Julius Shulman (1910 - 2009)
was an American photographer and a powerful advocate for Southern-Californian Modernism.

His most iconic images are those of the ‘Case Study Houses’, an initiative launched by Arts & Architecture magazine in 1945 to offer the public and the building industry a series of low-cost Modernist housing models. Some of his architectural photographs, like the iconic shots of Frank Lloyd Wright's or Pierre Koenig's remarkable structures, have been published countless times, worldwide. The brilliance of buildings like those by Charles Eames, as well as those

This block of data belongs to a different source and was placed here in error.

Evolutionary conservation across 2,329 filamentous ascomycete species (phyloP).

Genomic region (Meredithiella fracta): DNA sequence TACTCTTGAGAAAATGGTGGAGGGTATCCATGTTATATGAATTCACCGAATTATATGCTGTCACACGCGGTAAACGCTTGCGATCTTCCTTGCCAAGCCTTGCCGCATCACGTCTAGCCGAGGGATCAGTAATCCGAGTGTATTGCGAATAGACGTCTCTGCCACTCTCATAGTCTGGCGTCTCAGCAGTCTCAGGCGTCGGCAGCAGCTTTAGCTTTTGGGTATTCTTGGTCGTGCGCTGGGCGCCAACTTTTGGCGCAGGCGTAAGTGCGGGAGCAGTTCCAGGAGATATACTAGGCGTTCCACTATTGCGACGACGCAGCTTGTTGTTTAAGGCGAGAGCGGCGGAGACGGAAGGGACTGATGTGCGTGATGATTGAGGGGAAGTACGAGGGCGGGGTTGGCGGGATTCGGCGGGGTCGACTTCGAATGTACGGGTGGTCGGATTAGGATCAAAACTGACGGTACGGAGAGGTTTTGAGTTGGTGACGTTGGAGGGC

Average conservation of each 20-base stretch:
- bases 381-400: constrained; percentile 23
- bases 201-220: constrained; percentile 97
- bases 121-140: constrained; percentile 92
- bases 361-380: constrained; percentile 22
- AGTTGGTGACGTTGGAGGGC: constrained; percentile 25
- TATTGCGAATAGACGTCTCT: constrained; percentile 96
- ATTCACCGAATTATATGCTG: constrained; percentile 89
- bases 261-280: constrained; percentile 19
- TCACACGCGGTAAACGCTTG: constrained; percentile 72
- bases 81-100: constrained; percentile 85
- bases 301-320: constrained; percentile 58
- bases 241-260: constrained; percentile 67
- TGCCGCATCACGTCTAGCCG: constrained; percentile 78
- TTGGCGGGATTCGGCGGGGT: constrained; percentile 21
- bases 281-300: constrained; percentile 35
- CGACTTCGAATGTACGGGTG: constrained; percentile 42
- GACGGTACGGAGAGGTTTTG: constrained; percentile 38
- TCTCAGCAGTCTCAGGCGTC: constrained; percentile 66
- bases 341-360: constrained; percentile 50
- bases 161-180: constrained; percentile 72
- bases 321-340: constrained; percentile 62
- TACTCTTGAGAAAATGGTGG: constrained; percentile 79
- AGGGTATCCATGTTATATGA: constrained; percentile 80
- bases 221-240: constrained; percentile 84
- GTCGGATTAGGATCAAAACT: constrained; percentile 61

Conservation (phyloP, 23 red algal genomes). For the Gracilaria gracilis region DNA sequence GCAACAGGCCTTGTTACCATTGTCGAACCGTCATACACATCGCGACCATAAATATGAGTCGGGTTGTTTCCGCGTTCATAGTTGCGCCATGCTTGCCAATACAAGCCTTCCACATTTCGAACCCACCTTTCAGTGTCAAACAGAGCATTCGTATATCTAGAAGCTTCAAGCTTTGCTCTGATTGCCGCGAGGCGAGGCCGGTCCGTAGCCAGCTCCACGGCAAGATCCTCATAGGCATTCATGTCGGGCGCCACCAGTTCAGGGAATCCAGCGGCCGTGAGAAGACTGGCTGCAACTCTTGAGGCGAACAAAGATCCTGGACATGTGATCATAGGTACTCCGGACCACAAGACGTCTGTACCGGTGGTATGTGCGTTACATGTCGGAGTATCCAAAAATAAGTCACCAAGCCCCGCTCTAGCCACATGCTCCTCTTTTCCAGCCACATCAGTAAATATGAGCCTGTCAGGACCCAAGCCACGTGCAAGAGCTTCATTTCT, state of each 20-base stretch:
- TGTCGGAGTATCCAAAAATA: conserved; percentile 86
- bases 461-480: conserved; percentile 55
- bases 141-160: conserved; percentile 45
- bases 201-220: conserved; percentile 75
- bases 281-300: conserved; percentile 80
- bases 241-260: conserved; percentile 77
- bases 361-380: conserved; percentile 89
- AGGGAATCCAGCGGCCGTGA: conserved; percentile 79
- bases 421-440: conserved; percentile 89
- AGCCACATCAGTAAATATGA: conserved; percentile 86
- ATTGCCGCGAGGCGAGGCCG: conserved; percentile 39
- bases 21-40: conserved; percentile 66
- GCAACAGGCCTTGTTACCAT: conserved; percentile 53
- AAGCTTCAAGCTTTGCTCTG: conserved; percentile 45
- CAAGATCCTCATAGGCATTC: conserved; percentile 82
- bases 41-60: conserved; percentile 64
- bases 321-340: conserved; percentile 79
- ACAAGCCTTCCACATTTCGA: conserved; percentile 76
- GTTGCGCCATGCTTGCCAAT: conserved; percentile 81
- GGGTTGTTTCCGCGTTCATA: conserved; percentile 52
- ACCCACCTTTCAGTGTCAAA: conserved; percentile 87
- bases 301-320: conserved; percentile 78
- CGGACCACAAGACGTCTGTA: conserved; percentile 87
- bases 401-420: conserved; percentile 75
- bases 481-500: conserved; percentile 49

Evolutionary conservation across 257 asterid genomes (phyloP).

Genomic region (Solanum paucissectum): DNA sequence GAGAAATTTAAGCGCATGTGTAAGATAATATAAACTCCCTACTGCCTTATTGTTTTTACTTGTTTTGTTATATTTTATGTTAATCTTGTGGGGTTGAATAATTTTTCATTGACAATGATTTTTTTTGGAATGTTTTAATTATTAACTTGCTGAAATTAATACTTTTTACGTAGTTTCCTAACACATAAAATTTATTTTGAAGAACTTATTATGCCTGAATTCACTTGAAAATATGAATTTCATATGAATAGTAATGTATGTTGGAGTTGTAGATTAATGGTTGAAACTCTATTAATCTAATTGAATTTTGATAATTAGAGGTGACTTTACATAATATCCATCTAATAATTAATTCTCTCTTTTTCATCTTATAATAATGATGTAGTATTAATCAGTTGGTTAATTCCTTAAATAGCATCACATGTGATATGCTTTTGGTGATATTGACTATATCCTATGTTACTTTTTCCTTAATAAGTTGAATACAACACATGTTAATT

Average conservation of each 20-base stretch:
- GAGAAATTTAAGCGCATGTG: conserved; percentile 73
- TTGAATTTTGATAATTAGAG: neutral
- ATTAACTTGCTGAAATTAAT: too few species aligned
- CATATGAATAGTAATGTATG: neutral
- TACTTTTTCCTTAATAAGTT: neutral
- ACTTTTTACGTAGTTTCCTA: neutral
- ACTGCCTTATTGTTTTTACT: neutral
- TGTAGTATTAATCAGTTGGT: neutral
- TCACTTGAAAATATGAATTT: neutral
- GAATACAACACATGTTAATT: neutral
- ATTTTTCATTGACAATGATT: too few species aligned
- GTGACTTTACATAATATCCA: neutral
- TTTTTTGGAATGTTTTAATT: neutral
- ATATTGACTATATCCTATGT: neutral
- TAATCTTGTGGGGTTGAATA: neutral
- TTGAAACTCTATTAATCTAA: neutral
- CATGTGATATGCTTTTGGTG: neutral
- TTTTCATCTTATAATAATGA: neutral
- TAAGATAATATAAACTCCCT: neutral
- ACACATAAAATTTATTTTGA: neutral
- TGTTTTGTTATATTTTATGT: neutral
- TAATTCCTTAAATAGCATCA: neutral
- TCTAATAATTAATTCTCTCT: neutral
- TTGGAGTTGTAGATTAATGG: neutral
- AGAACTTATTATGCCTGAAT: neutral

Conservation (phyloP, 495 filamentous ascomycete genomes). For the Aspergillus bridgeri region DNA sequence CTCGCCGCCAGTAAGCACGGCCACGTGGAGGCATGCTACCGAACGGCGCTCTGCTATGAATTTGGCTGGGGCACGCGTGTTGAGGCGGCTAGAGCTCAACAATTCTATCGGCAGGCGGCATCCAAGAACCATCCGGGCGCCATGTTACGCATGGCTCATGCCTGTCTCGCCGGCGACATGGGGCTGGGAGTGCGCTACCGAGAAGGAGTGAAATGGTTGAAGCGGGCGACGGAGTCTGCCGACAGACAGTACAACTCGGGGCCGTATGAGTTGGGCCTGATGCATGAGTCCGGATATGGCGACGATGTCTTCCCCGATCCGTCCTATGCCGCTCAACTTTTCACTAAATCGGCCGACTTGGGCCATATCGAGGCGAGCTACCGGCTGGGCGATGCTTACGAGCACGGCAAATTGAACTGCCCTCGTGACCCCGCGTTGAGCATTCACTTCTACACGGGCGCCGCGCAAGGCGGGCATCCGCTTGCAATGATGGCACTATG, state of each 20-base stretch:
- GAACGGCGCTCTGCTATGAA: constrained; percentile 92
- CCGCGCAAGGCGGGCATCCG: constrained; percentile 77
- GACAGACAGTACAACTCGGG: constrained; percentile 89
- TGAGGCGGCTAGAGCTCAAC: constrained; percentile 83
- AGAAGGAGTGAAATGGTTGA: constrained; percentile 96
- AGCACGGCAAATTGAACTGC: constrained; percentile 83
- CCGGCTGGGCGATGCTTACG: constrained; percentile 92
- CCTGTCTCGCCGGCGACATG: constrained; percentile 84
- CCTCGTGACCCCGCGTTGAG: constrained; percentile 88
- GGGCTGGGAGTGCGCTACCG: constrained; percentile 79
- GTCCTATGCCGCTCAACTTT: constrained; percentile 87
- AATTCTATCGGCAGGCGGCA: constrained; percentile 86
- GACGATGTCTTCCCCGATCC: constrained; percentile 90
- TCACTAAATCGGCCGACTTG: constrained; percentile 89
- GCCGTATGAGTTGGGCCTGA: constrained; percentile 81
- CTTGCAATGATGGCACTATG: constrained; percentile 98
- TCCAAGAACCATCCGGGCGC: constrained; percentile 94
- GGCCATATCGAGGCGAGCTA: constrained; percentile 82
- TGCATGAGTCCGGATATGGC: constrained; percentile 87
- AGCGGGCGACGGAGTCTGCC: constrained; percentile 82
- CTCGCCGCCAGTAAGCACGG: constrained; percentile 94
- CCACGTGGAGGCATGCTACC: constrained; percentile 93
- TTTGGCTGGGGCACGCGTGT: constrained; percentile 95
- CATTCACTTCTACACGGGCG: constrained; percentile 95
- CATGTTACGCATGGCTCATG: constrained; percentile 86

of his friend, Richard Neutra, was first brought to light by Shulman's photography. Each of his images unites understanding of the buildings and their place in thelandscape. The precise compositions reveal not just the architectural ideas behind a building's surface, but also the visions and hopes of an entire age. His vast library of images currently resides at the Getty Center in Los Angeles.